Supreme Court upholds Minnesota law that invalidated ex-wife as life insurance beneficiary
A Minnesota law that invalidated beneficiary designations to spouses after a divorce does not violate the contracts clause when applied to a policy purchased before the law’s enactment, the U.S. Supreme Court has ruled.
Justice Elena Kagan was joined by seven other justices in her majority opinion in Sveen v. Melin. Justice Neil M. Gorsuch dissented.
Minnesota is among 26 states that have adopted “revocation on divorce” laws that revoke beneficiary designations to former spouses. The laws are based on a 1990 amendment to the Uniform Probate Code adopted on the assumption that failing to change a beneficiary after divorce likely stemmed from “inattention” not “intention,” Kagan said.
Under Minnesota law, a policyholder or court could override the revocation of the beneficiary. There was no such override in the divorce of Kaye Melin and Mark Sveen. Sveen’s life insurance policy had designated Melin as a primary beneficiary and his two children from a prior marriage as contingent beneficiaries.
When Sveen died, the children claimed they were the rightful recipients of the life insurance proceeds. Melin argued the Minnesota law violated the contracts clause because the life insurance policy was purchased before the law’s enactment. The clause bars states from passing laws “impairing the obligation of contracts.”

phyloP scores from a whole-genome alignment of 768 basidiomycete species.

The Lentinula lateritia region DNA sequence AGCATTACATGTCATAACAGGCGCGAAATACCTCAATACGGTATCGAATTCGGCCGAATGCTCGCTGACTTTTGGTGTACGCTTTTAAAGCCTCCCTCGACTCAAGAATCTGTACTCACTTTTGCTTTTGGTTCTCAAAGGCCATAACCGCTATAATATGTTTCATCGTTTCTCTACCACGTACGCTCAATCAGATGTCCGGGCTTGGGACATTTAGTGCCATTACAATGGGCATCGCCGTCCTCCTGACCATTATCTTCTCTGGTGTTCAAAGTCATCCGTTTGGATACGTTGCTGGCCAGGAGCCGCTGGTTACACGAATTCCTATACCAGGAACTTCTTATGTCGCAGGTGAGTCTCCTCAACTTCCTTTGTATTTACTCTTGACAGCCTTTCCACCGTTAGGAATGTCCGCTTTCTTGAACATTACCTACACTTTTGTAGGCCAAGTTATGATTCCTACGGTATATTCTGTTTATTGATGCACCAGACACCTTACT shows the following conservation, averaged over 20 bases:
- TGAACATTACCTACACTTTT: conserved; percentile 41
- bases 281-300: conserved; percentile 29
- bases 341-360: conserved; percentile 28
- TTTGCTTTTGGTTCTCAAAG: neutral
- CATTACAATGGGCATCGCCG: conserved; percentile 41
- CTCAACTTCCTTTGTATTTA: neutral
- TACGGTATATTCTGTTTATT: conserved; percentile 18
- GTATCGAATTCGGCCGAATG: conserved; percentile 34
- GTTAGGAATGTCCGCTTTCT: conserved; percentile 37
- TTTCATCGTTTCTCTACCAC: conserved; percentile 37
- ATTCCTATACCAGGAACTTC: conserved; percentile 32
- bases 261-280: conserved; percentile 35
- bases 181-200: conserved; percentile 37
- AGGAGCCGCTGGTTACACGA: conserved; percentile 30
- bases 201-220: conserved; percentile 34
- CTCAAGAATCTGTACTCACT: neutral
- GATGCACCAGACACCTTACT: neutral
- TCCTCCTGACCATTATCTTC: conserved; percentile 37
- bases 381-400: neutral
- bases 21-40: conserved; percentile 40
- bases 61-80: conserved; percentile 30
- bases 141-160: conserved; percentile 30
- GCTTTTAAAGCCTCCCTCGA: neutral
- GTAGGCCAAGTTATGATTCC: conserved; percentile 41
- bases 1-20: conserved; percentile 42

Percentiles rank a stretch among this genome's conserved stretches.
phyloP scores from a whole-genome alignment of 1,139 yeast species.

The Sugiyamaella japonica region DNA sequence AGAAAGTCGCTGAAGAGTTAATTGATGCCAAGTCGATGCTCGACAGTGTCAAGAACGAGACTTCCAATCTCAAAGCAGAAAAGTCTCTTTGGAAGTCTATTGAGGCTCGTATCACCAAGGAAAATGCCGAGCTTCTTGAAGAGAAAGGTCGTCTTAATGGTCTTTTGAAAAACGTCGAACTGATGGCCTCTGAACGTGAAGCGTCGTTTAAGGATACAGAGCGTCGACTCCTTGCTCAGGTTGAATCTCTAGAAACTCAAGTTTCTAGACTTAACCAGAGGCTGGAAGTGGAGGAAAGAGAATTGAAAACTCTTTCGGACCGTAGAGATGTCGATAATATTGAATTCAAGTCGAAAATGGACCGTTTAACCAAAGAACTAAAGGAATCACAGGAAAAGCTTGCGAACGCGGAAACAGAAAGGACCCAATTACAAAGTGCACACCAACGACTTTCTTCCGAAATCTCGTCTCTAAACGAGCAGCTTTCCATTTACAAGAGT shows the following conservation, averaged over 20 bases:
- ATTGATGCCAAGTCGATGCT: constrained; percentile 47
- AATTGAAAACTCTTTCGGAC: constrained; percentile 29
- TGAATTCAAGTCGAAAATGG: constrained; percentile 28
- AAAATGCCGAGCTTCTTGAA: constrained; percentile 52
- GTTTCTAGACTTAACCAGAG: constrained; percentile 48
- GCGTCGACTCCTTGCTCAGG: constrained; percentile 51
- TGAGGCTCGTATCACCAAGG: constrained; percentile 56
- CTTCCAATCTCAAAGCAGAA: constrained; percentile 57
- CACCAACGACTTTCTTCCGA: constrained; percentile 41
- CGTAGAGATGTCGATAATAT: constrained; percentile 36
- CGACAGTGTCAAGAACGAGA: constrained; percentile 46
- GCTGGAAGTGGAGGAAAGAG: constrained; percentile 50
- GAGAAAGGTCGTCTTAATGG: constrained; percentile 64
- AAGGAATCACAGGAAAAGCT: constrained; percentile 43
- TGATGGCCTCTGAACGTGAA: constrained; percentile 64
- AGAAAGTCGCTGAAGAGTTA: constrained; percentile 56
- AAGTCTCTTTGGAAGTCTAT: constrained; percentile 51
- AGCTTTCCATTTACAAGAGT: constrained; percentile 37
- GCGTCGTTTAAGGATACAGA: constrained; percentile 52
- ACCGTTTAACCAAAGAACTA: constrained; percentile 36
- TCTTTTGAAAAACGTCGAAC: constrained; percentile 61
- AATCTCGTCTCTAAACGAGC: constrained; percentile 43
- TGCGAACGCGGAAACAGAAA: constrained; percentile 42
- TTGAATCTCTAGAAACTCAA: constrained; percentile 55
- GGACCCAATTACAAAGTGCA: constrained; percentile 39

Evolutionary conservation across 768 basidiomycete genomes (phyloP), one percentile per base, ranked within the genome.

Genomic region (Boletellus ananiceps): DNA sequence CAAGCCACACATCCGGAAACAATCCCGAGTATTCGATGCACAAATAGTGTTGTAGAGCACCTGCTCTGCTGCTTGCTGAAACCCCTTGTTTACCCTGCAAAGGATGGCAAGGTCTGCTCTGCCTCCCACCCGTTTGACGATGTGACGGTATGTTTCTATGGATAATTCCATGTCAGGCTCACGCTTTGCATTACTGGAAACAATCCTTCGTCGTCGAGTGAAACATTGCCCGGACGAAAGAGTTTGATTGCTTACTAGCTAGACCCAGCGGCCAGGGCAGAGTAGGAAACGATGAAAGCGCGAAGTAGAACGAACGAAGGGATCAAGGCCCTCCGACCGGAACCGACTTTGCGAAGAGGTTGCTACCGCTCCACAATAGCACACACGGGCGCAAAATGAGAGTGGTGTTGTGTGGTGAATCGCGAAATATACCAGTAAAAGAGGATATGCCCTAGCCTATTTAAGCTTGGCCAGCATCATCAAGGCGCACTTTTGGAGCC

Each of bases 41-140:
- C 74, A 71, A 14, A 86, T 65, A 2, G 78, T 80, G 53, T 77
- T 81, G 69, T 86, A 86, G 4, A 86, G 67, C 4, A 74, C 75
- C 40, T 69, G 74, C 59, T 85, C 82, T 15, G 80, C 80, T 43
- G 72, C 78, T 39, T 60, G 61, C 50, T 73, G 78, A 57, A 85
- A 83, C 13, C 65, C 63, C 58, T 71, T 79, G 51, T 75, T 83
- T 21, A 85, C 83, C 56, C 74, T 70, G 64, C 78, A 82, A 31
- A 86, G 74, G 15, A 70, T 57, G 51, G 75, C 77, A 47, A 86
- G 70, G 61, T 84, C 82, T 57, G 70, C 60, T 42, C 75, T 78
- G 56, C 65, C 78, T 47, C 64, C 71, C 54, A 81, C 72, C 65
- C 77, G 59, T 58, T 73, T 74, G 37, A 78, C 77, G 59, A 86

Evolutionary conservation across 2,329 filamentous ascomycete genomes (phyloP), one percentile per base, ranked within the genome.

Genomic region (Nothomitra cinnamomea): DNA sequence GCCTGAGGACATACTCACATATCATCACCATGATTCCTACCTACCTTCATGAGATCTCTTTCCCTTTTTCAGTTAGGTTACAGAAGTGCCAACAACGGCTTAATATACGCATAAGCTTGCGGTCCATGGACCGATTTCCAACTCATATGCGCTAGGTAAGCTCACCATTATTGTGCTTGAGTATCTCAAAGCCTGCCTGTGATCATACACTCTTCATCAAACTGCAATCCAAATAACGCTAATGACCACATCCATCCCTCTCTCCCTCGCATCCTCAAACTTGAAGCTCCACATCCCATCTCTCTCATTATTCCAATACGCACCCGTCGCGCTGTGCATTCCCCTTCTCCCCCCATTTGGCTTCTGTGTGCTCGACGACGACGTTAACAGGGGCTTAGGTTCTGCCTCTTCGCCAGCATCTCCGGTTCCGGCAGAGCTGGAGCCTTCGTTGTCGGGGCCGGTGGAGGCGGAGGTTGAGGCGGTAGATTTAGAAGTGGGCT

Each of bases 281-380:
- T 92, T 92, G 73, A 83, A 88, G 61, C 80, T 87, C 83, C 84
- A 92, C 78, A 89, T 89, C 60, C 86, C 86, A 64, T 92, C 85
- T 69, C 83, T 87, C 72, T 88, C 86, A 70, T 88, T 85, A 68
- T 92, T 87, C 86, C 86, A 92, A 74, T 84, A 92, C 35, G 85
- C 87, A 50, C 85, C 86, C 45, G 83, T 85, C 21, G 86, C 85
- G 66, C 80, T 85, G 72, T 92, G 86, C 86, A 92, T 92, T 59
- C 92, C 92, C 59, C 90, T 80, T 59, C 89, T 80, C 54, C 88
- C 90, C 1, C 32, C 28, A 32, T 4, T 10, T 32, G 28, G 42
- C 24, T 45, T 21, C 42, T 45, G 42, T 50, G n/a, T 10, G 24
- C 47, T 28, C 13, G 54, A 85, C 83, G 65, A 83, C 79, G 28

The case resolves a split of authority on whether such revocation laws can apply to pre-existing beneficiary designations.
The threshold issue in contracts cases is whether the state law has operated as a substantial impairment of a contractual relationship. Here, there is no substantial impairment, Kagan said.
“First, the statute is designed to reflect a policyholder’s intent—and so to support, rather than impair, the contractual scheme,” she wrote. “Second, the law is unlikely to disturb any policyholder’s expectations because it does no more than a divorce court could always have done. And third, the statute supplies a mere default rule, which the policyholder can undo in a moment.”